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American Dictionary of the English Language

Webster's Dictionary 1828

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Signify


SIG'NIFY, verb transitive [Latin significo; signum, a sign, and facio, to make.]

1. To make known something, either by signs or words; to express or communicate to another any idea, thought, wish, a hod, wink, gesture, signal or other sign. A man signifies his mind by his voice or by written characters; he may signify his mind by a nod or other motion, provided the person to whom he directs it, understands what is intend by it. A general or an admiral signifies his commands by signals to officers as a distance.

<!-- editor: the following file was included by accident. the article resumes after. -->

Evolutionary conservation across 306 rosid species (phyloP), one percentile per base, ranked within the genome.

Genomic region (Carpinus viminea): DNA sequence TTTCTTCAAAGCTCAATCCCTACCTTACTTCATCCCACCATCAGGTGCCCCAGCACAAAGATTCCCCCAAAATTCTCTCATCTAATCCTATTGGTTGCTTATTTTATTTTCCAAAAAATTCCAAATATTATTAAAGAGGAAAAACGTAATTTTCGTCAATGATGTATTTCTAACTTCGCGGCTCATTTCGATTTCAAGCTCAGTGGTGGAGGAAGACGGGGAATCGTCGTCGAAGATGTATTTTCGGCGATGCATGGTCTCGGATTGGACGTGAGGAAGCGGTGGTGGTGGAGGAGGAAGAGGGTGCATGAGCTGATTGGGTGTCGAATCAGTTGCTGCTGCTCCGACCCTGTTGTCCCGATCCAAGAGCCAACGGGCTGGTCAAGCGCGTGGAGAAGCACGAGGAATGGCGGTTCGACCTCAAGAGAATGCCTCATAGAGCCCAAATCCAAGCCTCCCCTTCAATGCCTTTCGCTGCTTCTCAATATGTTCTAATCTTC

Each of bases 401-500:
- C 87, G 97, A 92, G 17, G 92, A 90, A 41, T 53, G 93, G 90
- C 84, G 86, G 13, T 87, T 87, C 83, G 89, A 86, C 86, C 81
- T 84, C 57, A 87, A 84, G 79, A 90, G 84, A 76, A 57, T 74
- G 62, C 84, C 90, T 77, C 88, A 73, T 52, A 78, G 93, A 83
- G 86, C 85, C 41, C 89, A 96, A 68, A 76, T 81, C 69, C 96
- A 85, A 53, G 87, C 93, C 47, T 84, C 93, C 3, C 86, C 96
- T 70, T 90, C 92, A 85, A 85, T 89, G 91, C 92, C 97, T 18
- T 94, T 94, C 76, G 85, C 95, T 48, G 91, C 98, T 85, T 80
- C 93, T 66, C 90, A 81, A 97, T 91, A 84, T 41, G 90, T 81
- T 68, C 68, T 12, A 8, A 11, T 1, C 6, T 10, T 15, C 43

2. To mean; to have or contain a certain sense. The word sabbath signifies rest. Less, in composition, as in faithless, signifies destitution or want. The prefix re, in recommend, seldom signifies any thing.

3. To import; to weigh; to have consequence; used in particular phrases; as, it signifies much or little; it signifies nothing. What does it signify? What signify the splendors of a court? Confession of sin without reformation of life, can signify nothing in the view of God.

4. To make known; to declare. The government should signify to the protestants of Ireland that want of silver is not to be remedied.

SIG'NIFY, verb intransitive To express meaning with force. [Little used.]